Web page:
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I Can Haz Exodus?

An impressively complex retelling of the biblical story—with cats

Stephanie Butnick
April 01, 2015
Image from 'Kung Fu Kitty: Laying Down the Law,' by Lauri Bortz. (Michael Gentile)
Image from ‘Kung Fu Kitty: Laying Down the Law,’ by Lauri Bortz. (Michael Gentile)
A cat must be loyal to family
And do his best to keep folk free

A cat may kill spiders, mice and rats
But never, ever other cats

A cat shouldn’t steal, curse or lie
Or poke his neighbor in the eye

That’s from the Cat Code of Conduct, a set of laws newly independent cats must follow in order to live peacefully and productively in Lauri Bortz’s new novella, Kung Fu Kitty: Laying Down the Law. It tells the story of what happens after “Let my people go”—though in this case the people are cats, living in China, who have recently been freed from enslavement in Monkey Kingdom. (Their emancipation from Monkey Kingdom was covered in the first book of the series, Kung Fu Kitty.)

It’s a bizarre, complex story, which follows Wu Zhua, the leader of Catland who has just freed his people from bondage, as he navigates the tricky reality of independence. For cats. The story is accompanied by intricate illustrations by Michael Gentile, which depict the feline cast of character in various emotional states (plus their frightening former monkey overlords).

Once you get the hang of who’s who and what’s going on, the story lines up nicely with the second half of Exodus. Here’s Wu Zhua returning to Catland after having received the Cat Code of Conduct, the new laws of Catland, on a magic silk scroll from the Water God, who lives atop Mount Taishi, one of China’s highest mountains. Sound familiar-ish? (There’s also a pivotal visit to the Wuvians, a cat population living in outer space who have perfected the art of living by the ‘CCC,’ but I won’t confuse you too much here.)

Wu Zhua marched into town self-assuredly, CCC firmly clutched in her teeth. Upon arrival at the site of Ziang Pu [a memorial commemorating the cats’ recent liberation from Monkey Kingdom], her knees buckled as the scroll dropped from her slackened jaw. The magnificent cattail cluster by Diao Ke Jia was no more. In its place stood another iron sculpture, cast to resemble—could it be? she wondered, blinking once and yet again. Why, yes: it was a colossal wheel of cheese.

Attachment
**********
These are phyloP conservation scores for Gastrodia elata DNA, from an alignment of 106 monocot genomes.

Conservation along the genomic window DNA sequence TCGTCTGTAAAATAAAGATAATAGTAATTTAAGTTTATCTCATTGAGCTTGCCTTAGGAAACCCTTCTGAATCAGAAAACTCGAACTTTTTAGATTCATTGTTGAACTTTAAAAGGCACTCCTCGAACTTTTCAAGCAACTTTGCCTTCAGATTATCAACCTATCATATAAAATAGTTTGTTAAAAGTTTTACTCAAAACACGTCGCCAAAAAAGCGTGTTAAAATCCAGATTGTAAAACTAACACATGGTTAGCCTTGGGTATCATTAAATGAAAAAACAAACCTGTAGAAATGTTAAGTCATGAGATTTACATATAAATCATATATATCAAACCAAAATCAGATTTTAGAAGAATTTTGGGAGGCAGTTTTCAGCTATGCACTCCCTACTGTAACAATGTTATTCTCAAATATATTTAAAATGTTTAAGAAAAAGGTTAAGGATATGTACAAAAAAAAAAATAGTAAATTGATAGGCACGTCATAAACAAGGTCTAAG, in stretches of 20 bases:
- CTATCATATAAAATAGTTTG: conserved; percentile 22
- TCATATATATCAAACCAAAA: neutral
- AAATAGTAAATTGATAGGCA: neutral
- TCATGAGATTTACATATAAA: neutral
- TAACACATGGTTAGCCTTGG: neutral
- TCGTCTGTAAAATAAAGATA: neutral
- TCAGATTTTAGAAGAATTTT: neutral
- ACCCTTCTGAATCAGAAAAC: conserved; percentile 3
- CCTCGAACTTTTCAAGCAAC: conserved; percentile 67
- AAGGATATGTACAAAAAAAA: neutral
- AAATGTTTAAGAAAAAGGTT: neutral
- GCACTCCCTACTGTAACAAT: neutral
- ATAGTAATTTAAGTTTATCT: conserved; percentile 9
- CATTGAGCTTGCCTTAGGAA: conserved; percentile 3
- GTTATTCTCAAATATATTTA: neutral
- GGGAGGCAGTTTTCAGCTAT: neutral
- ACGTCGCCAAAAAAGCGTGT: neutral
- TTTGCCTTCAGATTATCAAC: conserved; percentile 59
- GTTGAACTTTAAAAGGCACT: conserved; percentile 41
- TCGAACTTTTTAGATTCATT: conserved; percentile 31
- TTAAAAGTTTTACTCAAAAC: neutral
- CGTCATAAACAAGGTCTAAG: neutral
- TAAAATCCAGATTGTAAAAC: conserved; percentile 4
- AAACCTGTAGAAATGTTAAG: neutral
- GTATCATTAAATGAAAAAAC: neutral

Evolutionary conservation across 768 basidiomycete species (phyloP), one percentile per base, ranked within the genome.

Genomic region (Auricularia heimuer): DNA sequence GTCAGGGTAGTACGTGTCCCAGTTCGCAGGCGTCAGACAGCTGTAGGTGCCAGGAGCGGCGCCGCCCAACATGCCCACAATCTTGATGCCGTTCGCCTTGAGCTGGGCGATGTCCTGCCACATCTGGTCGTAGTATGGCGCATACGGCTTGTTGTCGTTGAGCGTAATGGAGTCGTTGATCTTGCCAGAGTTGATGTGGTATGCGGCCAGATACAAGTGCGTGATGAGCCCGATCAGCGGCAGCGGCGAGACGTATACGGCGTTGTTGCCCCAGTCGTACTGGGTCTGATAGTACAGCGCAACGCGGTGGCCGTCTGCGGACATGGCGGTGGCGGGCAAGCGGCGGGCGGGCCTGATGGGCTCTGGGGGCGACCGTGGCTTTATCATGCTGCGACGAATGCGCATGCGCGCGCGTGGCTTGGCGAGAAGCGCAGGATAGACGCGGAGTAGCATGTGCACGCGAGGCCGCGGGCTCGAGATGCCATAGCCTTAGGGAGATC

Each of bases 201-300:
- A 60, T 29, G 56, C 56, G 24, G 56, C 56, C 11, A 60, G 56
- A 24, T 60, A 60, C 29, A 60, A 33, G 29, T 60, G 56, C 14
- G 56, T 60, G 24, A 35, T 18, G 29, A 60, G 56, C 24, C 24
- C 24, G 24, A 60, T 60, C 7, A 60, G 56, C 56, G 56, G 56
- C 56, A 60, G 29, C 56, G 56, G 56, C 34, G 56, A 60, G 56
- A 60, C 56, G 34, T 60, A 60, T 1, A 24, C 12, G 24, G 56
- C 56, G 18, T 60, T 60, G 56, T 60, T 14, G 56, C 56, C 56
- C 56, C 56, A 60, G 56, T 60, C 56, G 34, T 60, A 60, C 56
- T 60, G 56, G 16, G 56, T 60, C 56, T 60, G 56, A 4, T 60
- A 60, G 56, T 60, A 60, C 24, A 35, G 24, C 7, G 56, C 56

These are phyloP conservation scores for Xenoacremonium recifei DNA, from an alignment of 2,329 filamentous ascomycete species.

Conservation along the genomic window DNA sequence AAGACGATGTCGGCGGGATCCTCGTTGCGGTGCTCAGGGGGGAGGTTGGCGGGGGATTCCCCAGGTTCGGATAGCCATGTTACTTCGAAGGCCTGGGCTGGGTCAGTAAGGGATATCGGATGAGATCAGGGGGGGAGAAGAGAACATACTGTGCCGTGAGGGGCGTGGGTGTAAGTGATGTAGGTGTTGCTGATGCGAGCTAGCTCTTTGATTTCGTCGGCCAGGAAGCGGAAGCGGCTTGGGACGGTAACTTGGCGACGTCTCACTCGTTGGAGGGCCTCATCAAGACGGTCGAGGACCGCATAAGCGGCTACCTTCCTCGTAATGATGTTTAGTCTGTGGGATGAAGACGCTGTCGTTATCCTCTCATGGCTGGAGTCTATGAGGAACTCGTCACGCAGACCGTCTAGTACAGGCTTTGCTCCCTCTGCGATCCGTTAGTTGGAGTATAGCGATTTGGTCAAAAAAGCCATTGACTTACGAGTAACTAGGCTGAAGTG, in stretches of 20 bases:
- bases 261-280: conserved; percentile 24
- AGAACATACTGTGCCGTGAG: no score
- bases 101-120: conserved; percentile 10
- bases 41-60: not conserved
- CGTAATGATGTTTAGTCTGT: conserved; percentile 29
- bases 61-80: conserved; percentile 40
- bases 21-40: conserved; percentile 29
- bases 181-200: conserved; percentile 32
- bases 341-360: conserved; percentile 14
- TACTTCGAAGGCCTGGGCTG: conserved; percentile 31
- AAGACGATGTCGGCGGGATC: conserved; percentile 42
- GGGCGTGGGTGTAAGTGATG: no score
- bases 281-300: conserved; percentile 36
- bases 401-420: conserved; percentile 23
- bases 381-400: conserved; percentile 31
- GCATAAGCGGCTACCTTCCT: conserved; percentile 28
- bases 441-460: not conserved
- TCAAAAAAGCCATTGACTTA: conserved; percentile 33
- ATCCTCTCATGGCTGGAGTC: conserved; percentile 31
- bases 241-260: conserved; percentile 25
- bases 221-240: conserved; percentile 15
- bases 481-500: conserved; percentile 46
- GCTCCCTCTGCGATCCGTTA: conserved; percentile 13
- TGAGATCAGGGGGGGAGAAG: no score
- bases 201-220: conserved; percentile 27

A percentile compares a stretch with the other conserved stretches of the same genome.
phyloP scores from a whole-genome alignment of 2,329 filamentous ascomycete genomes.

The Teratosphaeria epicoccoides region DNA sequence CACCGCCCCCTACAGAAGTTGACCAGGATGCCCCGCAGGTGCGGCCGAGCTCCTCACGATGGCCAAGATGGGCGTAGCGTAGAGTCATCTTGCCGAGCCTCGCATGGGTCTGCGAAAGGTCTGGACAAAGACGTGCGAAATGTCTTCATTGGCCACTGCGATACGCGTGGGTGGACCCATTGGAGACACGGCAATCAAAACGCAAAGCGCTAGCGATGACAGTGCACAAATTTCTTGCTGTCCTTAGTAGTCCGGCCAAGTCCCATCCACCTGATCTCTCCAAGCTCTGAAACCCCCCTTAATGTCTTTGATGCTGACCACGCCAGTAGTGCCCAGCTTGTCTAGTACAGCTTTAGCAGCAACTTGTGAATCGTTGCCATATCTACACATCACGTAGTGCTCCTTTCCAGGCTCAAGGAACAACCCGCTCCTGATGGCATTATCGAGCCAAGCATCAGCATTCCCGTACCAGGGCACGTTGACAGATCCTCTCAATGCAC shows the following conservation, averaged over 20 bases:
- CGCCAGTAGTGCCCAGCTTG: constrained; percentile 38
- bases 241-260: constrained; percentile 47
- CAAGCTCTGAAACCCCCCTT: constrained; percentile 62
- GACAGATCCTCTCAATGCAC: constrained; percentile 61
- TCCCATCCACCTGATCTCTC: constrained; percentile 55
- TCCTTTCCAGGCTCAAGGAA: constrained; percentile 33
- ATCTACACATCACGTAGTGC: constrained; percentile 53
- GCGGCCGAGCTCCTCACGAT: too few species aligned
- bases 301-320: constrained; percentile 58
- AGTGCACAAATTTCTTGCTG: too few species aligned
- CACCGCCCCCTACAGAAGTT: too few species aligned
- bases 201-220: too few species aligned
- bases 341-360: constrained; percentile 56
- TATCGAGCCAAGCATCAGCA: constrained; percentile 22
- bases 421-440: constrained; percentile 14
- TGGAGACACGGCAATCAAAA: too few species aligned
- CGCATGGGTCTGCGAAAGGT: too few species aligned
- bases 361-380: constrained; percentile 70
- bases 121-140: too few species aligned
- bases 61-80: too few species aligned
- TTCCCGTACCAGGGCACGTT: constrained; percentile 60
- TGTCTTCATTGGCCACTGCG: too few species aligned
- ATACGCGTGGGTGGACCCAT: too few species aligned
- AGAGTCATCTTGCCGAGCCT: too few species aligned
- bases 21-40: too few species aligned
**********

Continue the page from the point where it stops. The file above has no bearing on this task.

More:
Angry, Wu Zhua ends up (you guessed it) hurling the scroll into a campfire held that night at the massive cheese sculpture by the gluttonous residents of Catland.

Things get pretty dark for Catland after that, thanks to a vengeful god and a population of cats, their leader included, who need to learn a series of lessons. At the end of the story, Wu Zhua leaves the now-unified Catland for a planet in outer space after declaring, “I’ve done all I am able for Catland,” and appointing a new leader for his people.

That Bortz created this alternate cat universe and aligned it so elaborately with the backdrop of Exodus is nothing short of inspired. It’s a great Passover gift for cat lovers, and would be at home on my bookshelf next to titles like I Could Pee on This, and How to Tell if Your Cat is Trying to Kill You, both presents from thoughtful friends. Plus, the messages apply to people too, not just cats. Here’s the end of the Cat Code of Conduct:

A cat should take care not to bite
The hand that feeds, and not to fight
To do good deeds with all his might
And champion what’s fair and right

Above all else, a cat must see
It’s best to live in harmony
With creatures both alike and not
In form, in fact, in heart, in thought

As my cat said, “l4;./”


Stephanie Butnick is chief strategy officer of Tablet Magazine, co-founder of Tablet Studios, and a host of the Unorthodox podcast.